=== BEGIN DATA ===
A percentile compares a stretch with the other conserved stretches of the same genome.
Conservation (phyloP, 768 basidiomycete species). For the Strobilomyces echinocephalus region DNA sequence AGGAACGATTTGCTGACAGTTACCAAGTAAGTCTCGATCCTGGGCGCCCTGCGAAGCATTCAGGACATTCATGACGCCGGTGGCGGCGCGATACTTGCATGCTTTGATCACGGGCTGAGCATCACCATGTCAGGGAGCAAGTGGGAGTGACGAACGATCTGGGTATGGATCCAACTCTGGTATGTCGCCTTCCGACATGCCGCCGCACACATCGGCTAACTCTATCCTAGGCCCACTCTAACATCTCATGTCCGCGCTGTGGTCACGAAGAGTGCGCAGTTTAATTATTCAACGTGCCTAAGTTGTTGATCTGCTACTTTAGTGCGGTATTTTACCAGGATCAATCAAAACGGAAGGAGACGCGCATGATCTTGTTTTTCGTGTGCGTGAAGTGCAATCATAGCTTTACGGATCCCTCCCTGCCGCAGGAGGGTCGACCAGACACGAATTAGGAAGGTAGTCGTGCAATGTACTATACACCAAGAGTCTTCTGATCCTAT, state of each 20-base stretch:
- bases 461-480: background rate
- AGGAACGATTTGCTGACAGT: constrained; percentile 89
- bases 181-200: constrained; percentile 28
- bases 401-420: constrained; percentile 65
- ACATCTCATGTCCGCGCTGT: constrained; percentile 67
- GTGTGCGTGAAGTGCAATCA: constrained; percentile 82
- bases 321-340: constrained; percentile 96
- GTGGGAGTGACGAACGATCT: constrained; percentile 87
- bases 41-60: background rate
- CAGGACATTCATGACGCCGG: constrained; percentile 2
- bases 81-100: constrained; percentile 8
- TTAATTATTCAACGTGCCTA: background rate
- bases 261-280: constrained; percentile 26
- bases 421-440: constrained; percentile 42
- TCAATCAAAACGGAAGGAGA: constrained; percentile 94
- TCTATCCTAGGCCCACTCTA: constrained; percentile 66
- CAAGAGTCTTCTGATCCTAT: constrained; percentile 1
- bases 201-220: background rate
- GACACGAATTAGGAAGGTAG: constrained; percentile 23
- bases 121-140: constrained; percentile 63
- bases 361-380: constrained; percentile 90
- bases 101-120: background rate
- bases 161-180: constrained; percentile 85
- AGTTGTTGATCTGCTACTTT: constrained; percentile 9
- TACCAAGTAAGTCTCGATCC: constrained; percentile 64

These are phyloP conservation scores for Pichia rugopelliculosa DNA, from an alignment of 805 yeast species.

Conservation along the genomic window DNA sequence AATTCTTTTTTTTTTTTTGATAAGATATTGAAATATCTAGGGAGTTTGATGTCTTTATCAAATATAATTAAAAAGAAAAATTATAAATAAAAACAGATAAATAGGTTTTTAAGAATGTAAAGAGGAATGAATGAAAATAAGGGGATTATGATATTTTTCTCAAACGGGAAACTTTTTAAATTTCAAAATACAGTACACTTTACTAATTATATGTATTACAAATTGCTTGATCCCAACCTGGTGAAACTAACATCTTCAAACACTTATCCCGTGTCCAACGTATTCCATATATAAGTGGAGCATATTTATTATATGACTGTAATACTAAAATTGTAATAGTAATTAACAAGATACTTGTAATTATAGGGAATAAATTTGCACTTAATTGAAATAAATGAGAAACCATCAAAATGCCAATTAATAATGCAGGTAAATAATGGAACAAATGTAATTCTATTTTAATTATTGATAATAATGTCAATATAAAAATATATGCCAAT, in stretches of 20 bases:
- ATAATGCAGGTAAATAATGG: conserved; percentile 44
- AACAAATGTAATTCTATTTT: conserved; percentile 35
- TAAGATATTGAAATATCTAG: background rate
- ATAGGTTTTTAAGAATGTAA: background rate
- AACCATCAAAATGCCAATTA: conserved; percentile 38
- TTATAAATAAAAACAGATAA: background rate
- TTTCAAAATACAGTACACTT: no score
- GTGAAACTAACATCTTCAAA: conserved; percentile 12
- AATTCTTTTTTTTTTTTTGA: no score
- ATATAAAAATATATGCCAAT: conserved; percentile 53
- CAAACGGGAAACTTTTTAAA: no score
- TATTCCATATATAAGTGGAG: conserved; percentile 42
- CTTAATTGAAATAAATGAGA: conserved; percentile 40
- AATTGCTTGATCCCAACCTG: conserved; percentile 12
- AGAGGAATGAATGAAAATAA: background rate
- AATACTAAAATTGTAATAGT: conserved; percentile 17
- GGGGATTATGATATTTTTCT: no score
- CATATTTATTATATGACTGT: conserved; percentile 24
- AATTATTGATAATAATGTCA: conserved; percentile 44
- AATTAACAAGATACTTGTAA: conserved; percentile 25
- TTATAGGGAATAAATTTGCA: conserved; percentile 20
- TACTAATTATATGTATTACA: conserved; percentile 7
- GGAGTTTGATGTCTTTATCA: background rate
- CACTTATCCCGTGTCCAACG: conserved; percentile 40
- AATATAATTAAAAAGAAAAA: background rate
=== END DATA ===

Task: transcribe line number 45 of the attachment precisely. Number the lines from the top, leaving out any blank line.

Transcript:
- AATACTAAAATTGTAATAGT: conserved; percentile 17